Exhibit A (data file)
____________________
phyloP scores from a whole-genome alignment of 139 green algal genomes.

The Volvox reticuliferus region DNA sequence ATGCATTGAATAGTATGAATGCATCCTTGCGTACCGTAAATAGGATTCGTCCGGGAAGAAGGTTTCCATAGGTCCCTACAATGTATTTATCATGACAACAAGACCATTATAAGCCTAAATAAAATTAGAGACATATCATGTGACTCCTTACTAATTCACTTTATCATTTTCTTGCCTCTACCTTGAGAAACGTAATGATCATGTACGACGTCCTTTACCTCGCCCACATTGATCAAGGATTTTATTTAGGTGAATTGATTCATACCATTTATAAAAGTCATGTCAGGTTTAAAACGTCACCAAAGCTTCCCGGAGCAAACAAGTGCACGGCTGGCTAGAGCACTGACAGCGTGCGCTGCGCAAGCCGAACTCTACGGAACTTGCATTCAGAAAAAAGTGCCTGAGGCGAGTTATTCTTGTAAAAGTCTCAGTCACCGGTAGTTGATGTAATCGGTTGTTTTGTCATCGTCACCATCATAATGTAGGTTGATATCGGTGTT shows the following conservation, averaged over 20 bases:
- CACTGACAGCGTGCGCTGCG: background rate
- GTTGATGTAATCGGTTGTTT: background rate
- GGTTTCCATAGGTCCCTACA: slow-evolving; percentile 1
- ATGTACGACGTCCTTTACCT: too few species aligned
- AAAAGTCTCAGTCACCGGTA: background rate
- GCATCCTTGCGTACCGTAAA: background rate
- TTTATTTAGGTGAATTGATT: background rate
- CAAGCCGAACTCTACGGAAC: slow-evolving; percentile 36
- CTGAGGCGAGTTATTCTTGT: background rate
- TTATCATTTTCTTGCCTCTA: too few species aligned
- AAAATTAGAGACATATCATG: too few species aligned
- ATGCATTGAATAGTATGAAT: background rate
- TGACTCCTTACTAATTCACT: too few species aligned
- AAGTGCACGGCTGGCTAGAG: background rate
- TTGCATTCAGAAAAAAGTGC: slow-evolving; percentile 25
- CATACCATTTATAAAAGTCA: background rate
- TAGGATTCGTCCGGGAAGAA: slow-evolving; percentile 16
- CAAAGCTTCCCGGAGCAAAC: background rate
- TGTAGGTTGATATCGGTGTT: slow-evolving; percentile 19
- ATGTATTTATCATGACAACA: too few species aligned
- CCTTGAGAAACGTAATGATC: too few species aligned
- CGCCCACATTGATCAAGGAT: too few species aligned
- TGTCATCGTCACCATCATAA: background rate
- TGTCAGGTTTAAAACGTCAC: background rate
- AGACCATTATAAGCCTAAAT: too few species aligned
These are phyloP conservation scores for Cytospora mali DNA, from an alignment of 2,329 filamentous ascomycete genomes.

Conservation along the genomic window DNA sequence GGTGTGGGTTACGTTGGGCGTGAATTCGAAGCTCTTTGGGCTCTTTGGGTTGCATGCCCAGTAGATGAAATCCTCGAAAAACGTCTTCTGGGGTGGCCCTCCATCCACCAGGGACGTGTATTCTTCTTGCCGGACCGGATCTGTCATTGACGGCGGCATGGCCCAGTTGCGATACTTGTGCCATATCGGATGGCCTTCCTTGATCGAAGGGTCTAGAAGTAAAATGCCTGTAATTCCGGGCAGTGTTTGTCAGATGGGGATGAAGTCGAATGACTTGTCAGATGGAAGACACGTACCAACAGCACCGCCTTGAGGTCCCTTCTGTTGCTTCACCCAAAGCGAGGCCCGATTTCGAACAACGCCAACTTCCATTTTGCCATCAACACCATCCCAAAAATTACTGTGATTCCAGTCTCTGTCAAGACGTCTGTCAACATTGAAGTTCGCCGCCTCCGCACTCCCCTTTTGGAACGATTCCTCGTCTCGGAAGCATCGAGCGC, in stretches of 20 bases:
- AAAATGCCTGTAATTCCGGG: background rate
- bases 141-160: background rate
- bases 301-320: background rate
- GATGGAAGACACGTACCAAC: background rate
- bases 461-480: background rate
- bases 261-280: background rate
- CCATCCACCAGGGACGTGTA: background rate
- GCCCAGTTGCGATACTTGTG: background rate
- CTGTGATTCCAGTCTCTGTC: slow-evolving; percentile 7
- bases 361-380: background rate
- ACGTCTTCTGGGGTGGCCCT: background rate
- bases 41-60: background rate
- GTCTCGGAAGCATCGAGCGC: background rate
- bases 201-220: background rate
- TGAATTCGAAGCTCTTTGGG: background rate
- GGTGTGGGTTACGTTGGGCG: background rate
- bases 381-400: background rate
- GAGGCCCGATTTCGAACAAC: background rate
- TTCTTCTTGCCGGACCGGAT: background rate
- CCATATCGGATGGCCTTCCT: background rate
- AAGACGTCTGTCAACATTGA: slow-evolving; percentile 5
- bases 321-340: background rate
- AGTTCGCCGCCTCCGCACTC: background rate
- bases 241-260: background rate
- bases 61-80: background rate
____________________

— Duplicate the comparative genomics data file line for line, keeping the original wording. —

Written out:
phyloP scores from a whole-genome alignment of 139 green algal genomes.

The Volvox reticuliferus region DNA sequence ATGCATTGAATAGTATGAATGCATCCTTGCGTACCGTAAATAGGATTCGTCCGGGAAGAAGGTTTCCATAGGTCCCTACAATGTATTTATCATGACAACAAGACCATTATAAGCCTAAATAAAATTAGAGACATATCATGTGACTCCTTACTAATTCACTTTATCATTTTCTTGCCTCTACCTTGAGAAACGTAATGATCATGTACGACGTCCTTTACCTCGCCCACATTGATCAAGGATTTTATTTAGGTGAATTGATTCATACCATTTATAAAAGTCATGTCAGGTTTAAAACGTCACCAAAGCTTCCCGGAGCAAACAAGTGCACGGCTGGCTAGAGCACTGACAGCGTGCGCTGCGCAAGCCGAACTCTACGGAACTTGCATTCAGAAAAAAGTGCCTGAGGCGAGTTATTCTTGTAAAAGTCTCAGTCACCGGTAGTTGATGTAATCGGTTGTTTTGTCATCGTCACCATCATAATGTAGGTTGATATCGGTGTT shows the following conservation, averaged over 20 bases:
- CACTGACAGCGTGCGCTGCG: background rate
- GTTGATGTAATCGGTTGTTT: background rate
- GGTTTCCATAGGTCCCTACA: slow-evolving; percentile 1
- ATGTACGACGTCCTTTACCT: too few species aligned
- AAAAGTCTCAGTCACCGGTA: background rate
- GCATCCTTGCGTACCGTAAA: background rate
- TTTATTTAGGTGAATTGATT: background rate
- CAAGCCGAACTCTACGGAAC: slow-evolving; percentile 36
- CTGAGGCGAGTTATTCTTGT: background rate
- TTATCATTTTCTTGCCTCTA: too few species aligned
- AAAATTAGAGACATATCATG: too few species aligned
- ATGCATTGAATAGTATGAAT: background rate
- TGACTCCTTACTAATTCACT: too few species aligned
- AAGTGCACGGCTGGCTAGAG: background rate
- TTGCATTCAGAAAAAAGTGC: slow-evolving; percentile 25
- CATACCATTTATAAAAGTCA: background rate
- TAGGATTCGTCCGGGAAGAA: slow-evolving; percentile 16
- CAAAGCTTCCCGGAGCAAAC: background rate
- TGTAGGTTGATATCGGTGTT: slow-evolving; percentile 19
- ATGTATTTATCATGACAACA: too few species aligned
- CCTTGAGAAACGTAATGATC: too few species aligned
- CGCCCACATTGATCAAGGAT: too few species aligned
- TGTCATCGTCACCATCATAA: background rate
- TGTCAGGTTTAAAACGTCAC: background rate
- AGACCATTATAAGCCTAAAT: too few species aligned
These are phyloP conservation scores for Cytospora mali DNA, from an alignment of 2,329 filamentous ascomycete genomes.

Conservation along the genomic window DNA sequence GGTGTGGGTTACGTTGGGCGTGAATTCGAAGCTCTTTGGGCTCTTTGGGTTGCATGCCCAGTAGATGAAATCCTCGAAAAACGTCTTCTGGGGTGGCCCTCCATCCACCAGGGACGTGTATTCTTCTTGCCGGACCGGATCTGTCATTGACGGCGGCATGGCCCAGTTGCGATACTTGTGCCATATCGGATGGCCTTCCTTGATCGAAGGGTCTAGAAGTAAAATGCCTGTAATTCCGGGCAGTGTTTGTCAGATGGGGATGAAGTCGAATGACTTGTCAGATGGAAGACACGTACCAACAGCACCGCCTTGAGGTCCCTTCTGTTGCTTCACCCAAAGCGAGGCCCGATTTCGAACAACGCCAACTTCCATTTTGCCATCAACACCATCCCAAAAATTACTGTGATTCCAGTCTCTGTCAAGACGTCTGTCAACATTGAAGTTCGCCGCCTCCGCACTCCCCTTTTGGAACGATTCCTCGTCTCGGAAGCATCGAGCGC, in stretches of 20 bases:
- AAAATGCCTGTAATTCCGGG: background rate
- bases 141-160: background rate
- bases 301-320: background rate
- GATGGAAGACACGTACCAAC: background rate
- bases 461-480: background rate
- bases 261-280: background rate
- CCATCCACCAGGGACGTGTA: background rate
- GCCCAGTTGCGATACTTGTG: background rate
- CTGTGATTCCAGTCTCTGTC: slow-evolving; percentile 7
- bases 361-380: background rate
- ACGTCTTCTGGGGTGGCCCT: background rate
- bases 41-60: background rate
- GTCTCGGAAGCATCGAGCGC: background rate
- bases 201-220: background rate
- TGAATTCGAAGCTCTTTGGG: background rate
- GGTGTGGGTTACGTTGGGCG: background rate
- bases 381-400: background rate
- GAGGCCCGATTTCGAACAAC: background rate
- TTCTTCTTGCCGGACCGGAT: background rate
- CCATATCGGATGGCCTTCCT: background rate
- AAGACGTCTGTCAACATTGA: slow-evolving; percentile 5
- bases 321-340: background rate
- AGTTCGCCGCCTCCGCACTC: background rate
- bases 241-260: background rate
- bases 61-80: background rate